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Tuesday, January 24, 2006

Philosophy of act (1) Dimentional difference between theory and act

One of the most important characteristic of Buddhist Philosophy is just the dimentional difference between theory and act. When we think about a philosophical problem, we usually think the problem on the basis of concepts and we think about the problem on the basis of intellectual consideration. And even though the intellectual considerations are divided into the two bases, that is, the one is based on a mental consideration, and the other is based on a sense perception, those two kinds of considerations belong to the intellectual consideration.
But in Buddhism, we have two kinds of consideration, the one is the intellectual consideration, and the other is the practical consideration. And the existence of those two kinds of philosophies are very unique in Buddhism, and the existence of those two kinds of philosopies might be the main cause of Buddhist difficulty.
Therefore in Shobogenzo, the Chapter, entitled "SHOAKU-MAKUSA, or Not Doing Wrongs," includes a very skillful story, which describes the difference between consideration and practice so well.

Haku Kyo-i of Tang China is a lay disciple of Zen Master Bukko Nyoman, and a second-generation disciple of Zen Master Kozei Daijaku. When he was the governor of Hangzhou district he practiced in the order of Zen Master Choka Dorin. In the story, Kyo-i asks, "What is the Great Intention of Master Boddhi Dharma from the West?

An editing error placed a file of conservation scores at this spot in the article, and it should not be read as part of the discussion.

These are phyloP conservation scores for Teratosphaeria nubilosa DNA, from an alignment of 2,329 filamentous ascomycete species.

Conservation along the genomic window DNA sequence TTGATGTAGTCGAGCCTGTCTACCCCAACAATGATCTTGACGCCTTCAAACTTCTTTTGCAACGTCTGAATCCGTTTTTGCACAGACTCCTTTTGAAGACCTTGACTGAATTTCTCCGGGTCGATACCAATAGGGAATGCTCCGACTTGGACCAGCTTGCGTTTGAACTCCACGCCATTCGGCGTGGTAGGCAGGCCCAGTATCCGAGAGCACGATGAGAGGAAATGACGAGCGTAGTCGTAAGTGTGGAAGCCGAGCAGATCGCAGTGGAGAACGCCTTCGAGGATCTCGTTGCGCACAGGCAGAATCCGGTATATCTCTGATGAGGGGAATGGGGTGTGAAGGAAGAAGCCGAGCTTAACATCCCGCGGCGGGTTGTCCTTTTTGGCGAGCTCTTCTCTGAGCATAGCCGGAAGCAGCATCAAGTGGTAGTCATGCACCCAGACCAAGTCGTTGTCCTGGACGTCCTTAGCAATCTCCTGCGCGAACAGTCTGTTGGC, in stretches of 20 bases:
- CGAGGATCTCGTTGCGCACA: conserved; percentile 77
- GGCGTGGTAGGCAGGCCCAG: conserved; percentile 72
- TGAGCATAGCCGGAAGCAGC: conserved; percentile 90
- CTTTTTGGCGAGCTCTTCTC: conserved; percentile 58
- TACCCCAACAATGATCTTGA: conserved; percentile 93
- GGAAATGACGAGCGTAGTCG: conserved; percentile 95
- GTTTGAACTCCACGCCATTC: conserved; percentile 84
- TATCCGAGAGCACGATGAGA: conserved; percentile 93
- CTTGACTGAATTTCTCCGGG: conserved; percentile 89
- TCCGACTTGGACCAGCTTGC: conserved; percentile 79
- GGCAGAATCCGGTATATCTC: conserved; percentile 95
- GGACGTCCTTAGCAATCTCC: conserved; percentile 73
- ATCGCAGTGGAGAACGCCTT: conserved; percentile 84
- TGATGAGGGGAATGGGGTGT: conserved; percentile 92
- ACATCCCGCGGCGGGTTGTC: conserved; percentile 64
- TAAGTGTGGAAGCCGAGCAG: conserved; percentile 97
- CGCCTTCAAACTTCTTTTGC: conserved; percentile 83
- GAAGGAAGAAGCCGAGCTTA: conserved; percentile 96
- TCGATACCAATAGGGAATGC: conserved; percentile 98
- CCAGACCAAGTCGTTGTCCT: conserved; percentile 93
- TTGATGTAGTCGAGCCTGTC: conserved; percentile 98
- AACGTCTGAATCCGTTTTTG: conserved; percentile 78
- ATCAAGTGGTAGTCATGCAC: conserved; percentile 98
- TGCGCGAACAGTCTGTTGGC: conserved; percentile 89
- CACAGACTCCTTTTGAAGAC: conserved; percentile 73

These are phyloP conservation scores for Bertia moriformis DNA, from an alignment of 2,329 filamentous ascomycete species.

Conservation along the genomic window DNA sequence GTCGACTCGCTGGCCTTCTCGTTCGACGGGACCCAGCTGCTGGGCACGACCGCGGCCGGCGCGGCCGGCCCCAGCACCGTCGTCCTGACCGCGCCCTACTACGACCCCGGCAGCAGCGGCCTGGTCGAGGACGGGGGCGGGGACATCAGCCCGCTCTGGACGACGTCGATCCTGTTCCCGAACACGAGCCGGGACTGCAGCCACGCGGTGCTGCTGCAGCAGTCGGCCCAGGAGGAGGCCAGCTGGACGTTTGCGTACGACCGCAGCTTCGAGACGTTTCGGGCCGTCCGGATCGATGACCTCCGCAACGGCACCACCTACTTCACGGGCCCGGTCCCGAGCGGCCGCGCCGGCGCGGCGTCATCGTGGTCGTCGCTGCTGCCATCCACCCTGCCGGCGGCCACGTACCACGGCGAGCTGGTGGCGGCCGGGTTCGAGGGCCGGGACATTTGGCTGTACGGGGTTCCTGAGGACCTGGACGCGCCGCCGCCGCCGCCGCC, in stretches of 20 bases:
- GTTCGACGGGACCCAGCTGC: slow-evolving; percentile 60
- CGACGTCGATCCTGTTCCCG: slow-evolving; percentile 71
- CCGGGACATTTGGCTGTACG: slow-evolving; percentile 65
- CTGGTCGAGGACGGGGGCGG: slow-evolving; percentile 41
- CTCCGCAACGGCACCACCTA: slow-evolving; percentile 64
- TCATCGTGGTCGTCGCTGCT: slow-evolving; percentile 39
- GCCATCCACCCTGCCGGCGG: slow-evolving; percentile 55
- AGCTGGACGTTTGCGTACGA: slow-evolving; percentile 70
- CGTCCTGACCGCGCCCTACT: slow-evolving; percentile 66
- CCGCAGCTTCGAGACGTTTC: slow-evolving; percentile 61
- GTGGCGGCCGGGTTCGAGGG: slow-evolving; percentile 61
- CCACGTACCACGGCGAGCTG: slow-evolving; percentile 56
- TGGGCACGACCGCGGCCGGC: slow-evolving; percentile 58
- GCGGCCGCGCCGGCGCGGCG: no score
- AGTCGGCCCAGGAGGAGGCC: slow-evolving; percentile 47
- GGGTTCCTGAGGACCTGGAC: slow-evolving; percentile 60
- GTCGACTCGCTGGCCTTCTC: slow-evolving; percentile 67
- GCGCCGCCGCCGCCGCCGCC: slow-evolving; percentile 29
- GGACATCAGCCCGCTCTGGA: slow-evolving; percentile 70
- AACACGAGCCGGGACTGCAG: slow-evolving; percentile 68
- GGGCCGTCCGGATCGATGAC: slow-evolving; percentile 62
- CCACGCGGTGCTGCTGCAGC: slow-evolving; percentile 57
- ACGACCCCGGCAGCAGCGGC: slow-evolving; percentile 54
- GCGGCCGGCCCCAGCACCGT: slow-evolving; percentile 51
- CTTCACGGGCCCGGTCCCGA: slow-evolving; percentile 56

Dorin said, "Not to commit wrongs. To practice the many kinds of right."
Kyo-i says, "If it is so, even a child of three can express it!"
Dorin says, "A child of three can speak the truth, but an old man of eighty cannot practice it."
Thus informed, Kyo-i makes at once a prostration of thanks, and then leaves.


Blogger Lone Wolf said...

Yes, I feel everyone knows has experienced the difference between thinking about doing something and actually doing it. The latter is always more difficulty,

4:35 PM, January 25, 2006  
Blogger Mike Cross said...

The skillfulness and subtlety of the story lies in the fact that our wrong doing is mainly unconscious. What generally happens is that we try to stop our wrong doing by doing something unconsciously to suppress it. But unconscious doing can never liberate us from unconsciousness.

Therefore Gautama Buddha in his supreme wisdom gave us the practice of sitting in the full lotus posture as the concrete embodiment of the truth. Zazen is not the truth of doing something unconsciously. Zazen is the truth of consciously not doing something.